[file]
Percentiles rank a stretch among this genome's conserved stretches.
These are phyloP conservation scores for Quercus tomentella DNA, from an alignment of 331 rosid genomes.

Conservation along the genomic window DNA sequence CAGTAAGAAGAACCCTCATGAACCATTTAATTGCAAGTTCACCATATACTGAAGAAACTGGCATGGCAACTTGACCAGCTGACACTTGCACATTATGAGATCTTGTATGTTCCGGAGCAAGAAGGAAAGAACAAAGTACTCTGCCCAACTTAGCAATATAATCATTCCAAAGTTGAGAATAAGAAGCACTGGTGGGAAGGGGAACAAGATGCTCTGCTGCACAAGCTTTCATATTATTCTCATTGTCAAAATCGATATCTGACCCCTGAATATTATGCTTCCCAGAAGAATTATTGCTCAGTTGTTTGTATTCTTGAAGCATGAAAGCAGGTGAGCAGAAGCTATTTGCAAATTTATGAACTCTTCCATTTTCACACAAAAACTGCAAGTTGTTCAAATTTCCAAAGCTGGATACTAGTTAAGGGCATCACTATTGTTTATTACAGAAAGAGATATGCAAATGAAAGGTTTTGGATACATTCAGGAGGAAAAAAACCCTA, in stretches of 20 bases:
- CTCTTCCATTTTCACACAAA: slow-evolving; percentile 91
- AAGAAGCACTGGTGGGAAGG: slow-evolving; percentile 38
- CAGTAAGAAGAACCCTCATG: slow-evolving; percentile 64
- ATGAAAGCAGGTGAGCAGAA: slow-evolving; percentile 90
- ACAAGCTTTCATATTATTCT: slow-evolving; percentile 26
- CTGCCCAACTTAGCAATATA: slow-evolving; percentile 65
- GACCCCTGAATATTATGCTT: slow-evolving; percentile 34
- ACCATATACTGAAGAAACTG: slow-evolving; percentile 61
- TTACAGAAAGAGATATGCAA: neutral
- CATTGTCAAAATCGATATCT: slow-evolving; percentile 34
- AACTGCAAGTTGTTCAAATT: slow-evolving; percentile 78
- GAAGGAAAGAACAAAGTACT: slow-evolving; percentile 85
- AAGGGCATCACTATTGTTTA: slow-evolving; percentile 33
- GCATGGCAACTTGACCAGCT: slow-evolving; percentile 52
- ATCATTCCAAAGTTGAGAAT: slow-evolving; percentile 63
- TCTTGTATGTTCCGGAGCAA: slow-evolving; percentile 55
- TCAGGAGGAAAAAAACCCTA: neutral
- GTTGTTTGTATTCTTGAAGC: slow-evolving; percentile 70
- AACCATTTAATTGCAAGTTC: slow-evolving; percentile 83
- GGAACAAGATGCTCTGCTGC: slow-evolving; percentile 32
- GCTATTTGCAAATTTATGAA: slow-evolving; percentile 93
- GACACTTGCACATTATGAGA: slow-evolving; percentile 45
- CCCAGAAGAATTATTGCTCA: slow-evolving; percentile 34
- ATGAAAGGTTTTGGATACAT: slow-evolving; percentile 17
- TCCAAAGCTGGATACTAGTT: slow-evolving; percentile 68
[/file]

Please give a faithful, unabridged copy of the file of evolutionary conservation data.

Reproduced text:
Percentiles rank a stretch among this genome's conserved stretches.
These are phyloP conservation scores for Quercus tomentella DNA, from an alignment of 331 rosid genomes.

Conservation along the genomic window DNA sequence CAGTAAGAAGAACCCTCATGAACCATTTAATTGCAAGTTCACCATATACTGAAGAAACTGGCATGGCAACTTGACCAGCTGACACTTGCACATTATGAGATCTTGTATGTTCCGGAGCAAGAAGGAAAGAACAAAGTACTCTGCCCAACTTAGCAATATAATCATTCCAAAGTTGAGAATAAGAAGCACTGGTGGGAAGGGGAACAAGATGCTCTGCTGCACAAGCTTTCATATTATTCTCATTGTCAAAATCGATATCTGACCCCTGAATATTATGCTTCCCAGAAGAATTATTGCTCAGTTGTTTGTATTCTTGAAGCATGAAAGCAGGTGAGCAGAAGCTATTTGCAAATTTATGAACTCTTCCATTTTCACACAAAAACTGCAAGTTGTTCAAATTTCCAAAGCTGGATACTAGTTAAGGGCATCACTATTGTTTATTACAGAAAGAGATATGCAAATGAAAGGTTTTGGATACATTCAGGAGGAAAAAAACCCTA, in stretches of 20 bases:
- CTCTTCCATTTTCACACAAA: slow-evolving; percentile 91
- AAGAAGCACTGGTGGGAAGG: slow-evolving; percentile 38
- CAGTAAGAAGAACCCTCATG: slow-evolving; percentile 64
- ATGAAAGCAGGTGAGCAGAA: slow-evolving; percentile 90
- ACAAGCTTTCATATTATTCT: slow-evolving; percentile 26
- CTGCCCAACTTAGCAATATA: slow-evolving; percentile 65
- GACCCCTGAATATTATGCTT: slow-evolving; percentile 34
- ACCATATACTGAAGAAACTG: slow-evolving; percentile 61
- TTACAGAAAGAGATATGCAA: neutral
- CATTGTCAAAATCGATATCT: slow-evolving; percentile 34
- AACTGCAAGTTGTTCAAATT: slow-evolving; percentile 78
- GAAGGAAAGAACAAAGTACT: slow-evolving; percentile 85
- AAGGGCATCACTATTGTTTA: slow-evolving; percentile 33
- GCATGGCAACTTGACCAGCT: slow-evolving; percentile 52
- ATCATTCCAAAGTTGAGAAT: slow-evolving; percentile 63
- TCTTGTATGTTCCGGAGCAA: slow-evolving; percentile 55
- TCAGGAGGAAAAAAACCCTA: neutral
- GTTGTTTGTATTCTTGAAGC: slow-evolving; percentile 70
- AACCATTTAATTGCAAGTTC: slow-evolving; percentile 83
- GGAACAAGATGCTCTGCTGC: slow-evolving; percentile 32
- GCTATTTGCAAATTTATGAA: slow-evolving; percentile 93
- GACACTTGCACATTATGAGA: slow-evolving; percentile 45
- CCCAGAAGAATTATTGCTCA: slow-evolving; percentile 34
- ATGAAAGGTTTTGGATACAT: slow-evolving; percentile 17
- TCCAAAGCTGGATACTAGTT: slow-evolving; percentile 68